Lau Headshot copyI am delighted to welcome Holning Lau, Professor of Law and Associate Dean for Faculty Development at the University of North Carolina School of Law, who will be blogging with us this month.  Professor Lau’s current research examines international and comparative approaches to issues of gender and sexuality. He is working on projects that focus on the European Union (supported by the European Union’s Horizon 2020 Programme), Hong Kong (supported by a grant from the University of Hong Kong), and South Africa (supported by competitive grants from UNC). He is also putting final touches on an essay that draws on his own experiences with fatherhood to examine public policy proposals concerning parenting, including proposals for the United States to adopt Nordic-style laws that govern workplace parental leaves.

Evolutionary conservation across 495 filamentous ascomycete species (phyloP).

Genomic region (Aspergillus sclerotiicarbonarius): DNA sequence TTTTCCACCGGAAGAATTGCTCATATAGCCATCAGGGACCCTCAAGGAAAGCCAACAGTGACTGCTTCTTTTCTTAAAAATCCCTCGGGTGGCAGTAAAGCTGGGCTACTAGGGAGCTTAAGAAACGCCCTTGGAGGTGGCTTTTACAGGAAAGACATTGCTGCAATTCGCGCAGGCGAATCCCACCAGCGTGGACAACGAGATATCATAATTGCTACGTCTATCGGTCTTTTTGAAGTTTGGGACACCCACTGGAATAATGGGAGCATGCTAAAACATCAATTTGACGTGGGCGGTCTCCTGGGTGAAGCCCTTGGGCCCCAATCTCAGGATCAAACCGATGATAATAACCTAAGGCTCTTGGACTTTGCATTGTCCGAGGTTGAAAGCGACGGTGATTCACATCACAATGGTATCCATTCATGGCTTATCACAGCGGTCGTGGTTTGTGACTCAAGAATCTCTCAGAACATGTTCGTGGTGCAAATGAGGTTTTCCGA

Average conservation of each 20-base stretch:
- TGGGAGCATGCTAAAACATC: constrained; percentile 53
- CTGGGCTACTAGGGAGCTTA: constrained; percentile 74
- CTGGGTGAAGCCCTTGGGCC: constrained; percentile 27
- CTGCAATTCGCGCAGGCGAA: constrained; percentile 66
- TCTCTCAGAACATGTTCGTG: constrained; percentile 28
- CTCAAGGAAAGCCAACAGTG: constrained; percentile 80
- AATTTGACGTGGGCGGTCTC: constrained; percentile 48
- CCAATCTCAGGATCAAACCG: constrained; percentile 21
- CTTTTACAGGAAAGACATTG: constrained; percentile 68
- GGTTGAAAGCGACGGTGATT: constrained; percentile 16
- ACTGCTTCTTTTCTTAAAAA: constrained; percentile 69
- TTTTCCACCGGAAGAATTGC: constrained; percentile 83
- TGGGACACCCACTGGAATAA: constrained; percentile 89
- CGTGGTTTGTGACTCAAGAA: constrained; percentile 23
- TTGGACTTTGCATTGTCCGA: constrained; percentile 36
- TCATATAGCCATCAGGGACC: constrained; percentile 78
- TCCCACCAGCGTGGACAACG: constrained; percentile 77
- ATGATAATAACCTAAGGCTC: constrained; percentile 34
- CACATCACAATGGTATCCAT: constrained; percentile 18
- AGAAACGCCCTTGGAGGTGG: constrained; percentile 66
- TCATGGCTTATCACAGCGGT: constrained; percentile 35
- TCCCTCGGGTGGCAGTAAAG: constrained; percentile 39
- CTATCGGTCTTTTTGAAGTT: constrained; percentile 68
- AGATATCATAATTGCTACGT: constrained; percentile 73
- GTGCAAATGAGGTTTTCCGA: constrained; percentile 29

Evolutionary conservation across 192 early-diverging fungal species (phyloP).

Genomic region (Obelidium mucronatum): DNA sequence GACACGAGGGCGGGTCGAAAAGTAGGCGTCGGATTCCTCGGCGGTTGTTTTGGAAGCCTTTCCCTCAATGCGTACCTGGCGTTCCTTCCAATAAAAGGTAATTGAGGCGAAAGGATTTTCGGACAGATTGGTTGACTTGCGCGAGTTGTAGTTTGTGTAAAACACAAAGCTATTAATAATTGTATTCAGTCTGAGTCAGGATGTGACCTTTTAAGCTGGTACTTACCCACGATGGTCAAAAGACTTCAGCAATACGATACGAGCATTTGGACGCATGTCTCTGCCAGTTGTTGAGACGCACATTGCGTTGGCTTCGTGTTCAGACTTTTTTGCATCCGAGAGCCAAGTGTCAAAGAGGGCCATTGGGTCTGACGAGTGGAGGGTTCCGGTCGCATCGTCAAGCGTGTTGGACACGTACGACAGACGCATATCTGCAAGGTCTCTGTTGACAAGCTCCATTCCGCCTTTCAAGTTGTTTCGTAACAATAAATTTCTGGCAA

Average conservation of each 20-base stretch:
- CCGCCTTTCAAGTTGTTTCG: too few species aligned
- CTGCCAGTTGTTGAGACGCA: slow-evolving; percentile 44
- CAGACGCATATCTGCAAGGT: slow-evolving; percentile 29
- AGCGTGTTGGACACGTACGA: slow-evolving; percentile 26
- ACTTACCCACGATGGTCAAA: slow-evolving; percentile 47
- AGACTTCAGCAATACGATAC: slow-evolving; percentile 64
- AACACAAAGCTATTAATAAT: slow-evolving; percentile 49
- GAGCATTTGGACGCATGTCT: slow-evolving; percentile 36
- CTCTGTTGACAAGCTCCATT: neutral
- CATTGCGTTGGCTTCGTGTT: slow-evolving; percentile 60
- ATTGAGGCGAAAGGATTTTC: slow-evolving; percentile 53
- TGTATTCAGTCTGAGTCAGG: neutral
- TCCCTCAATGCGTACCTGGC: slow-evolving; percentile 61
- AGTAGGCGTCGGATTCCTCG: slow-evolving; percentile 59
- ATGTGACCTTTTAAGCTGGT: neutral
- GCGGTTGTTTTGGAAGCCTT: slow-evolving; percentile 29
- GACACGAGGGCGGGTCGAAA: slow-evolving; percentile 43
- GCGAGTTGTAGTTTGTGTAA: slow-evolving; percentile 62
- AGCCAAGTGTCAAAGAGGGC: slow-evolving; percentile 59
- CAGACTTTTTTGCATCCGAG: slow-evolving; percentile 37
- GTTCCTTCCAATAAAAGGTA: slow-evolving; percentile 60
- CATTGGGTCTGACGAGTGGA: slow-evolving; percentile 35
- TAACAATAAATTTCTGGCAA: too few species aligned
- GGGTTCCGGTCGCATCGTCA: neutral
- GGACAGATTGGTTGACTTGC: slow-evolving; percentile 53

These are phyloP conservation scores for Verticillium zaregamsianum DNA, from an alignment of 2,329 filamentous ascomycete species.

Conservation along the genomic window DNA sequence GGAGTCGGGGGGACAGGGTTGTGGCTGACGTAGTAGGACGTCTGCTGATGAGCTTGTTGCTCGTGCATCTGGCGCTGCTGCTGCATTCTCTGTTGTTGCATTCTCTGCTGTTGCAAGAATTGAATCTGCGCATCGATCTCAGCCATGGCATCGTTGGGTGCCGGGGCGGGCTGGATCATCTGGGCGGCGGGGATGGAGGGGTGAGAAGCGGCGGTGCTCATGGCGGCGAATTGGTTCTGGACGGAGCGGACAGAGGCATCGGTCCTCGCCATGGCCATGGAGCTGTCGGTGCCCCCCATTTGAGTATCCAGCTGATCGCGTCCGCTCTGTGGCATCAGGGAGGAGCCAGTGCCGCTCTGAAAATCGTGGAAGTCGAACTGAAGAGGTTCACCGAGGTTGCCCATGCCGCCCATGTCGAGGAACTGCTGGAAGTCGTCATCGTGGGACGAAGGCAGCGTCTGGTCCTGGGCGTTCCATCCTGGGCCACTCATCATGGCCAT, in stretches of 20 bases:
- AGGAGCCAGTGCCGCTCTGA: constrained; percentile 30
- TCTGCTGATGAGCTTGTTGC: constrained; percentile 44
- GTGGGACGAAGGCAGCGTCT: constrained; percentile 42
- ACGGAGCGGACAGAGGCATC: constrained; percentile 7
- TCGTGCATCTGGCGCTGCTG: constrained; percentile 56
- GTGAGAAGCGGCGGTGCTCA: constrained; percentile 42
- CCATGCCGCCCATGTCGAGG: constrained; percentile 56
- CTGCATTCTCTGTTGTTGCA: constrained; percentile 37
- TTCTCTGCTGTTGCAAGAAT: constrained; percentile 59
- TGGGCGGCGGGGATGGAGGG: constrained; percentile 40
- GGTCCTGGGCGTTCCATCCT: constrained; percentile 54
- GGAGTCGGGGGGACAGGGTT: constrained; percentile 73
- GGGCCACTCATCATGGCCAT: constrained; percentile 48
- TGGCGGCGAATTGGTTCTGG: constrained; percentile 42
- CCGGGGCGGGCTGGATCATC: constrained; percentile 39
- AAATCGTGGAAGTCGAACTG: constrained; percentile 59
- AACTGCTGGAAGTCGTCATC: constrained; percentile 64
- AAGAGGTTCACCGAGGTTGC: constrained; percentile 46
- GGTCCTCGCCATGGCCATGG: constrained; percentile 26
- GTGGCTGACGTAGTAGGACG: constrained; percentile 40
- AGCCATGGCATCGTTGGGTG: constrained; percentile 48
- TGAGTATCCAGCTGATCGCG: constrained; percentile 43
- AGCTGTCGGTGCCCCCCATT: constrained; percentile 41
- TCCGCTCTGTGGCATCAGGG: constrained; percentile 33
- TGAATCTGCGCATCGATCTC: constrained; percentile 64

Prior to joining the faculty at UNC, Prof. Lau was an Associate Professor and Co-Director of the LGBT Rights Fellowship Program at Hofstra University School of Law. Before that, he was a Fellow at UCLA’s Williams Institute. He has also held visiting fellowships at the University of Hong Kong’s Centre for Comparative and Public Law.

His selected publications include:

You can find his Google Scholar page here, and his SSRN page here.

11

Is Fraud an Impeachable Offense?

The fraud litigation currently pending against Donald Trump poses this question:  Is a civil judgment of fraud for private conduct a high crime and misdemeanor under the Constitution?  My tentative answer is yes, if the fraud were especially egregious.